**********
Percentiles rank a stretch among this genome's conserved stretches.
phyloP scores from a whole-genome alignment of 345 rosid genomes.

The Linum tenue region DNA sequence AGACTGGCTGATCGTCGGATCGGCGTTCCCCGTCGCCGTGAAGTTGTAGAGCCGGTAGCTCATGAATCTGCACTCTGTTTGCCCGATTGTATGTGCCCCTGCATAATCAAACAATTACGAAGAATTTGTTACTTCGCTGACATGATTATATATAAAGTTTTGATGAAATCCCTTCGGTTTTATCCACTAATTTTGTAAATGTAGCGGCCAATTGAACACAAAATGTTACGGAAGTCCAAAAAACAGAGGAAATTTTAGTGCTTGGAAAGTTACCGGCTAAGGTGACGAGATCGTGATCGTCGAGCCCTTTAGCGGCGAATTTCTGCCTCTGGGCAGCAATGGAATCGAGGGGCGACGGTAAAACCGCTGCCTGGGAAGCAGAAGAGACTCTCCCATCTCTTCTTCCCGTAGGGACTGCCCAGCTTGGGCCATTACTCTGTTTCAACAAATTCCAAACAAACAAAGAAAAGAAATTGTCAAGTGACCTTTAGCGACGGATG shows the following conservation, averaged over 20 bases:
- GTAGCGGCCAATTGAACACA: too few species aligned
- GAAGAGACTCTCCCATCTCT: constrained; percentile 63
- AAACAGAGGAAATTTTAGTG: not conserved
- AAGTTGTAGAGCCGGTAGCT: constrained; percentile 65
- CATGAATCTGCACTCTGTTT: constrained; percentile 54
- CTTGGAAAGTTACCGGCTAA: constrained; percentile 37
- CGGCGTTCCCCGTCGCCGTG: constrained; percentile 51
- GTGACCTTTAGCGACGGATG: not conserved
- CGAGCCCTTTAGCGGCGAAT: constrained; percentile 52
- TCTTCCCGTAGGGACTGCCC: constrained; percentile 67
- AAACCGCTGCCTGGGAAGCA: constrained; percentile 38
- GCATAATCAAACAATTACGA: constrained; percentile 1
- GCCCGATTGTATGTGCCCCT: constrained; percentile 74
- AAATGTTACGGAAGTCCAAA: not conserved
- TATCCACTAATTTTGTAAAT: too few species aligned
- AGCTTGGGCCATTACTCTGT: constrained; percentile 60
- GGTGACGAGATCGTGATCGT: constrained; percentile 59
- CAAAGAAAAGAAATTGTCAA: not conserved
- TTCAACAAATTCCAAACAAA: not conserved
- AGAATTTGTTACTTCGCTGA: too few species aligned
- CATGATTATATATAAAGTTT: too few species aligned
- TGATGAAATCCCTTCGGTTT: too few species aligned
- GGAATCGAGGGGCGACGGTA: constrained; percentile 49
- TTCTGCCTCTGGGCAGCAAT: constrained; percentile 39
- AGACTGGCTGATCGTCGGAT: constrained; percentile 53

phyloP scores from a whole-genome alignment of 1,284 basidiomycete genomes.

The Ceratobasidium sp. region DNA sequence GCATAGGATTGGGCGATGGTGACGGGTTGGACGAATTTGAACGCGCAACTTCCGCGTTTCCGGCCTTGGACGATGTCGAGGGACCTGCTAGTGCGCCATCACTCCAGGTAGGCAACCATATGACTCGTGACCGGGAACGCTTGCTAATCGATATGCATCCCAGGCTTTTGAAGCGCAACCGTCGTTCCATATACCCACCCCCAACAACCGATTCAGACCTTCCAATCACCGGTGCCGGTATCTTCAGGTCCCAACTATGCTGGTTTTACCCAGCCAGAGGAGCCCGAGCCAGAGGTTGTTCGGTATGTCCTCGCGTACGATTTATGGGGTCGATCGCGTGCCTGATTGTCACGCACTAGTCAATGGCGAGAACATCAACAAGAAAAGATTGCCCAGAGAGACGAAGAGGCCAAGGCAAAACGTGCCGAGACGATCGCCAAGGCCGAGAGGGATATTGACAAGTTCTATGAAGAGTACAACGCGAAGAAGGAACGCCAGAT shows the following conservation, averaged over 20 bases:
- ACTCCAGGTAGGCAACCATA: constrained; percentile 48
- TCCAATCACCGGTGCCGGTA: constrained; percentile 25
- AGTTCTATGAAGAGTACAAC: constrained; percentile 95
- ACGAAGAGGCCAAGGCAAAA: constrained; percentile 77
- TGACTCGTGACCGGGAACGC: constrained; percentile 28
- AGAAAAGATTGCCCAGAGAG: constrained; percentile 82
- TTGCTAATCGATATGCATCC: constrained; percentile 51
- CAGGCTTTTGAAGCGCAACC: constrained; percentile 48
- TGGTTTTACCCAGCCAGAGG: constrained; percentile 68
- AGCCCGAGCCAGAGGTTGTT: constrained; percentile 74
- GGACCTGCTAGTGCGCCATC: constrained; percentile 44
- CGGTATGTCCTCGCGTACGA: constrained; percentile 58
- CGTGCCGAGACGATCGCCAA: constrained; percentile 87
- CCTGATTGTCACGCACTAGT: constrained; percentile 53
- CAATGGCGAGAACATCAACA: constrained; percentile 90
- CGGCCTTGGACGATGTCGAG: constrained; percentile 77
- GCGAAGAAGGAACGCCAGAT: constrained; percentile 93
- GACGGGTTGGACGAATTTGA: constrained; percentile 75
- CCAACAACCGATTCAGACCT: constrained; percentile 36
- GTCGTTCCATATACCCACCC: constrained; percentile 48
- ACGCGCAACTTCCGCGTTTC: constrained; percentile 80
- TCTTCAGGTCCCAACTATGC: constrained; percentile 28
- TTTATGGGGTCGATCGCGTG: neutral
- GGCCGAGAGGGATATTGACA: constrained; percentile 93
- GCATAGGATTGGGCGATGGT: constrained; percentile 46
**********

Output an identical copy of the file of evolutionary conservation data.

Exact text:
Percentiles rank a stretch among this genome's conserved stretches.
phyloP scores from a whole-genome alignment of 345 rosid genomes.

The Linum tenue region DNA sequence AGACTGGCTGATCGTCGGATCGGCGTTCCCCGTCGCCGTGAAGTTGTAGAGCCGGTAGCTCATGAATCTGCACTCTGTTTGCCCGATTGTATGTGCCCCTGCATAATCAAACAATTACGAAGAATTTGTTACTTCGCTGACATGATTATATATAAAGTTTTGATGAAATCCCTTCGGTTTTATCCACTAATTTTGTAAATGTAGCGGCCAATTGAACACAAAATGTTACGGAAGTCCAAAAAACAGAGGAAATTTTAGTGCTTGGAAAGTTACCGGCTAAGGTGACGAGATCGTGATCGTCGAGCCCTTTAGCGGCGAATTTCTGCCTCTGGGCAGCAATGGAATCGAGGGGCGACGGTAAAACCGCTGCCTGGGAAGCAGAAGAGACTCTCCCATCTCTTCTTCCCGTAGGGACTGCCCAGCTTGGGCCATTACTCTGTTTCAACAAATTCCAAACAAACAAAGAAAAGAAATTGTCAAGTGACCTTTAGCGACGGATG shows the following conservation, averaged over 20 bases:
- GTAGCGGCCAATTGAACACA: too few species aligned
- GAAGAGACTCTCCCATCTCT: constrained; percentile 63
- AAACAGAGGAAATTTTAGTG: not conserved
- AAGTTGTAGAGCCGGTAGCT: constrained; percentile 65
- CATGAATCTGCACTCTGTTT: constrained; percentile 54
- CTTGGAAAGTTACCGGCTAA: constrained; percentile 37
- CGGCGTTCCCCGTCGCCGTG: constrained; percentile 51
- GTGACCTTTAGCGACGGATG: not conserved
- CGAGCCCTTTAGCGGCGAAT: constrained; percentile 52
- TCTTCCCGTAGGGACTGCCC: constrained; percentile 67
- AAACCGCTGCCTGGGAAGCA: constrained; percentile 38
- GCATAATCAAACAATTACGA: constrained; percentile 1
- GCCCGATTGTATGTGCCCCT: constrained; percentile 74
- AAATGTTACGGAAGTCCAAA: not conserved
- TATCCACTAATTTTGTAAAT: too few species aligned
- AGCTTGGGCCATTACTCTGT: constrained; percentile 60
- GGTGACGAGATCGTGATCGT: constrained; percentile 59
- CAAAGAAAAGAAATTGTCAA: not conserved
- TTCAACAAATTCCAAACAAA: not conserved
- AGAATTTGTTACTTCGCTGA: too few species aligned
- CATGATTATATATAAAGTTT: too few species aligned
- TGATGAAATCCCTTCGGTTT: too few species aligned
- GGAATCGAGGGGCGACGGTA: constrained; percentile 49
- TTCTGCCTCTGGGCAGCAAT: constrained; percentile 39
- AGACTGGCTGATCGTCGGAT: constrained; percentile 53

phyloP scores from a whole-genome alignment of 1,284 basidiomycete genomes.

The Ceratobasidium sp. region DNA sequence GCATAGGATTGGGCGATGGTGACGGGTTGGACGAATTTGAACGCGCAACTTCCGCGTTTCCGGCCTTGGACGATGTCGAGGGACCTGCTAGTGCGCCATCACTCCAGGTAGGCAACCATATGACTCGTGACCGGGAACGCTTGCTAATCGATATGCATCCCAGGCTTTTGAAGCGCAACCGTCGTTCCATATACCCACCCCCAACAACCGATTCAGACCTTCCAATCACCGGTGCCGGTATCTTCAGGTCCCAACTATGCTGGTTTTACCCAGCCAGAGGAGCCCGAGCCAGAGGTTGTTCGGTATGTCCTCGCGTACGATTTATGGGGTCGATCGCGTGCCTGATTGTCACGCACTAGTCAATGGCGAGAACATCAACAAGAAAAGATTGCCCAGAGAGACGAAGAGGCCAAGGCAAAACGTGCCGAGACGATCGCCAAGGCCGAGAGGGATATTGACAAGTTCTATGAAGAGTACAACGCGAAGAAGGAACGCCAGAT shows the following conservation, averaged over 20 bases:
- ACTCCAGGTAGGCAACCATA: constrained; percentile 48
- TCCAATCACCGGTGCCGGTA: constrained; percentile 25
- AGTTCTATGAAGAGTACAAC: constrained; percentile 95
- ACGAAGAGGCCAAGGCAAAA: constrained; percentile 77
- TGACTCGTGACCGGGAACGC: constrained; percentile 28
- AGAAAAGATTGCCCAGAGAG: constrained; percentile 82
- TTGCTAATCGATATGCATCC: constrained; percentile 51
- CAGGCTTTTGAAGCGCAACC: constrained; percentile 48
- TGGTTTTACCCAGCCAGAGG: constrained; percentile 68
- AGCCCGAGCCAGAGGTTGTT: constrained; percentile 74
- GGACCTGCTAGTGCGCCATC: constrained; percentile 44
- CGGTATGTCCTCGCGTACGA: constrained; percentile 58
- CGTGCCGAGACGATCGCCAA: constrained; percentile 87
- CCTGATTGTCACGCACTAGT: constrained; percentile 53
- CAATGGCGAGAACATCAACA: constrained; percentile 90
- CGGCCTTGGACGATGTCGAG: constrained; percentile 77
- GCGAAGAAGGAACGCCAGAT: constrained; percentile 93
- GACGGGTTGGACGAATTTGA: constrained; percentile 75
- CCAACAACCGATTCAGACCT: constrained; percentile 36
- GTCGTTCCATATACCCACCC: constrained; percentile 48
- ACGCGCAACTTCCGCGTTTC: constrained; percentile 80
- TCTTCAGGTCCCAACTATGC: constrained; percentile 28
- TTTATGGGGTCGATCGCGTG: neutral
- GGCCGAGAGGGATATTGACA: constrained; percentile 93
- GCATAGGATTGGGCGATGGT: constrained; percentile 46